You don't need to be clairvoyant to stay ahead of the hair envy curve. From coloring techniques to the cut-du-jour, let us be your guide to achieving a game-changing coif in 2015.
The biggest makeup trend of 2014 has its sights set on your entire head this year. Developed by the Charles Worthington Salon in the UK, hair contouring uses color based on face shape and skin tone to frame your best features. Now hop on it before the Kardashians do, because you know they're this close to making it their next thing.
Highlights have reached their painterly peak. The Babylights technique puts an emphasis on delicate, natural-looking highlights—you know, like the ones you had the summer before 2nd grade but haven't seen since. The sun-kissed look requires less maintenance and is a Victoria's Secret Angel favorite, if the 2014 show was any indication.
As the Year of the Lob proved, women are opting for shorter and shorter lengths. Enter: the pixie cut. Every girl who fell in love with their long bob in 2014 will be going for the next-level chop in 2015. Reservations about the extreme leap? Look no further than Scarlett Johansson's edgy yet sultry cropped 'do.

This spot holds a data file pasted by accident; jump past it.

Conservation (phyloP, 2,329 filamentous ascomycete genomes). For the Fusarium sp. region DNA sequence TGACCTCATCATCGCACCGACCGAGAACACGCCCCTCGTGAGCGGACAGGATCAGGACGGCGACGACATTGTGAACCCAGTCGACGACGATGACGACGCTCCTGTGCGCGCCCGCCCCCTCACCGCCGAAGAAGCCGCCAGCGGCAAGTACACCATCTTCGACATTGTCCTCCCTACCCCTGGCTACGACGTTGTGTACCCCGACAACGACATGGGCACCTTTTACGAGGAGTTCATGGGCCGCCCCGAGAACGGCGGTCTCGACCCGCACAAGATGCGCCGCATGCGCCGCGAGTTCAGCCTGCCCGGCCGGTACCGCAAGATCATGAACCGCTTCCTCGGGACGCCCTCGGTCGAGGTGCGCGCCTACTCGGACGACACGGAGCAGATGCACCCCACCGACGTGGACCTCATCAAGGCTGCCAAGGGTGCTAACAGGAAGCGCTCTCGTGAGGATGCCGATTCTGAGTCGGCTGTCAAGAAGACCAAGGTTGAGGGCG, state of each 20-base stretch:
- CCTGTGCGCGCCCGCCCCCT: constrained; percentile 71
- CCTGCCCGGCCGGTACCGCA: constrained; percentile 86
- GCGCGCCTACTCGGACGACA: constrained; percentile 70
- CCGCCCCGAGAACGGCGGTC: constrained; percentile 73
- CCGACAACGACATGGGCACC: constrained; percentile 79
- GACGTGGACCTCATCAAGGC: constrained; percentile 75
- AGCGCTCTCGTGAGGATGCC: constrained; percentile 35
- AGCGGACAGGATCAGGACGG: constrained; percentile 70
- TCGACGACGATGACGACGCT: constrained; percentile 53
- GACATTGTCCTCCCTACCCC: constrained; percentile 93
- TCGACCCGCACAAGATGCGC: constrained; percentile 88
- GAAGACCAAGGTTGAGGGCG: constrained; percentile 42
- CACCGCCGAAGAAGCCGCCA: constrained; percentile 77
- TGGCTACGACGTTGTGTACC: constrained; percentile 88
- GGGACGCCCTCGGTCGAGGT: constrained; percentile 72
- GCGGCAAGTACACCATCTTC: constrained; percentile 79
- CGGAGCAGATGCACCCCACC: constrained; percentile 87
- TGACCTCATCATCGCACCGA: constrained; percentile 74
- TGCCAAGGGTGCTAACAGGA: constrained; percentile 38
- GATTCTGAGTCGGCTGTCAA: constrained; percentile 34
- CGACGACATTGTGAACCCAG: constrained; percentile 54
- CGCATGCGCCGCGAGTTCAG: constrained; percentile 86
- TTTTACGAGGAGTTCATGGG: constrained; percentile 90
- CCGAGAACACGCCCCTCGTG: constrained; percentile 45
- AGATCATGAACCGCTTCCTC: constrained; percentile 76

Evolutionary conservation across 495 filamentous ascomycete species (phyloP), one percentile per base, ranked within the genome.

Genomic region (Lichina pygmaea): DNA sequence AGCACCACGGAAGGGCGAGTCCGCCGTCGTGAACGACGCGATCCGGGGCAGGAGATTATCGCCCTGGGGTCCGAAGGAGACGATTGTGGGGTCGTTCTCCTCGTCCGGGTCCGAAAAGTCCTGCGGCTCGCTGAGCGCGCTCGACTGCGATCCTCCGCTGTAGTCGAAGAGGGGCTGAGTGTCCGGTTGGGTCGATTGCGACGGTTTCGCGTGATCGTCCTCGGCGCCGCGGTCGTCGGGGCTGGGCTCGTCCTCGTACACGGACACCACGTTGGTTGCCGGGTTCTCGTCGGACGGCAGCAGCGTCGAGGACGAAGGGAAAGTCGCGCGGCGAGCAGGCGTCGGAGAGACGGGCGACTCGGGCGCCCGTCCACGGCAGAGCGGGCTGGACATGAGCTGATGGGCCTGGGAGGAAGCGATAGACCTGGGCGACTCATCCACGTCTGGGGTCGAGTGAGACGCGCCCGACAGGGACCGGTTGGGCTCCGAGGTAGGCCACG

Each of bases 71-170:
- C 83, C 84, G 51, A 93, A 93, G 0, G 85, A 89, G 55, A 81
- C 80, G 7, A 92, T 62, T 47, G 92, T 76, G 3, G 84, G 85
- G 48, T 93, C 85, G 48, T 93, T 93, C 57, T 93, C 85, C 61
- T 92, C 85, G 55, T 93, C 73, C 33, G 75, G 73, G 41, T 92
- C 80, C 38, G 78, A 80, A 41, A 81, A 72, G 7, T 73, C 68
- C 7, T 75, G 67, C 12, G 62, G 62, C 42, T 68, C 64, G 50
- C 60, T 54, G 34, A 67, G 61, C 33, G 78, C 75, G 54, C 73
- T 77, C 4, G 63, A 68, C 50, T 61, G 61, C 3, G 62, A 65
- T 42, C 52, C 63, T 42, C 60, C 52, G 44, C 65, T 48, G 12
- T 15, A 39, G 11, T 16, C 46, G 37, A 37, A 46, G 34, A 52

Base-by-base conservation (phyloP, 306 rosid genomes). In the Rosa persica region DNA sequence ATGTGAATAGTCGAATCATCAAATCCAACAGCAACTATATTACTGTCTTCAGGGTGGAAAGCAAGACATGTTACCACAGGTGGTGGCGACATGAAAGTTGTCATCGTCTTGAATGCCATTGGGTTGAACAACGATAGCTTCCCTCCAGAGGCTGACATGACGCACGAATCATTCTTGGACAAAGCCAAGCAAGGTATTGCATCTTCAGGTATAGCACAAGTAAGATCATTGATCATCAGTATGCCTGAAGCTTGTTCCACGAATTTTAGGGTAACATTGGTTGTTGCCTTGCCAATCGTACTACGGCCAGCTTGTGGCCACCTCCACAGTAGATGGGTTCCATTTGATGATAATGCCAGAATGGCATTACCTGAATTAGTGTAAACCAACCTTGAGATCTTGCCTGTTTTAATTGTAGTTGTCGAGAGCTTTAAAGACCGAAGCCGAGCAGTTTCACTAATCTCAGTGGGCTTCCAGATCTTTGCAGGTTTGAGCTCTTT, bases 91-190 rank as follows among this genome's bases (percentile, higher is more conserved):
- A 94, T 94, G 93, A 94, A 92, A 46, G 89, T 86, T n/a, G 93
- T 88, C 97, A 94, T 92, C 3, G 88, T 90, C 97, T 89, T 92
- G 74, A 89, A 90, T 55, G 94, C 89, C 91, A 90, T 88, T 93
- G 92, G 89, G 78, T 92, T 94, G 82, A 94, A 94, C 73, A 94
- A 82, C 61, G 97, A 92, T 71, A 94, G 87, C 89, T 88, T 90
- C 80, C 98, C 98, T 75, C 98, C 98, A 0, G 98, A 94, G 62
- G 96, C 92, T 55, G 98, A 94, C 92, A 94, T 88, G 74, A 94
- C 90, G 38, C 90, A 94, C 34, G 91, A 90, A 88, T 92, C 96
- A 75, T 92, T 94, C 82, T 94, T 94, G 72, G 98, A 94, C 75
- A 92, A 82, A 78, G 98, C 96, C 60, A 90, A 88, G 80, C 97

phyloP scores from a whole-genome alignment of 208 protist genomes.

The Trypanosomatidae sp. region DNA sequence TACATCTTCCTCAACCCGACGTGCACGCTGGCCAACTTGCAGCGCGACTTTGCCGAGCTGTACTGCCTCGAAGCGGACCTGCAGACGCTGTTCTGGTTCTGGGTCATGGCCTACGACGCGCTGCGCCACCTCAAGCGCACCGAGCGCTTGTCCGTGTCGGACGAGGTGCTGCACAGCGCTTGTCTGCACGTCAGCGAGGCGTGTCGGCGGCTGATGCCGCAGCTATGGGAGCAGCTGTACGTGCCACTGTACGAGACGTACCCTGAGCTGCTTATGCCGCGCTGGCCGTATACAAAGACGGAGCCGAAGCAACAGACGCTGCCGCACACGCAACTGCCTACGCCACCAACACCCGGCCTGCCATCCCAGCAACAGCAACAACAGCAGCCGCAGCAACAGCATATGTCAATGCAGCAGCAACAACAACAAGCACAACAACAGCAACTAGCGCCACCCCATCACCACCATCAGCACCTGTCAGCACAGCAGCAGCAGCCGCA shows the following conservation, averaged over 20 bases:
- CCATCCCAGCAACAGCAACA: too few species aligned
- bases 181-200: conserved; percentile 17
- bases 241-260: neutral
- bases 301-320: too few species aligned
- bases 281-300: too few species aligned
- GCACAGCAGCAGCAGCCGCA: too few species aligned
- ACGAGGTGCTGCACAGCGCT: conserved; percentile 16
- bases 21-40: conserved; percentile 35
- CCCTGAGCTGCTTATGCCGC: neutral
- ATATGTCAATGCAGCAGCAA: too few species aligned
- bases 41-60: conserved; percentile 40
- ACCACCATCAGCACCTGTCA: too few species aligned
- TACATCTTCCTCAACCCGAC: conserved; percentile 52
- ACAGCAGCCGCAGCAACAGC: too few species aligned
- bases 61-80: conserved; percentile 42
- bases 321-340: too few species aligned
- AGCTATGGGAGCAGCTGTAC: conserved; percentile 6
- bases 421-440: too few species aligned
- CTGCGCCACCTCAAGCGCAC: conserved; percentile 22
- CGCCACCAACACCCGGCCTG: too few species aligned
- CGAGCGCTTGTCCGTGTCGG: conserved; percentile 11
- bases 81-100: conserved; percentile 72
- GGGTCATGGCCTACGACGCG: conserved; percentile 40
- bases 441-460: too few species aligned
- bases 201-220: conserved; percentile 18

Over the past few months, perennial hair trailblazer Gwen Stefani has gotten pattern-happy with her coif. The singer's platinum blonde strands have been color-blocked and striped in razor-edge chunks in a range of fierce hues. Suffice it to say that we'll be bringing a stencil to our next hair color appointment.
Brown + blonde = bronde. Throw Beyoncé into the equation and you know it's a trend with a long shelf life. A healthier and more subdued iteration of the ombré, it's how every brunette will be brightening things up in the new year.
We've style-stalked Sienna Miller for ages, but it's her new 'do, with its perfect blend of blonde and rose, that's secured her beauty icon status. And she's not Hollywood's only pink lady: Kate Hudson and Jemima Kirke having tangled with the trend in recent months. This editor can personally attest to the fact that blondes everywhere are more tempted than ever to reach for the wash-out pink dye bottle.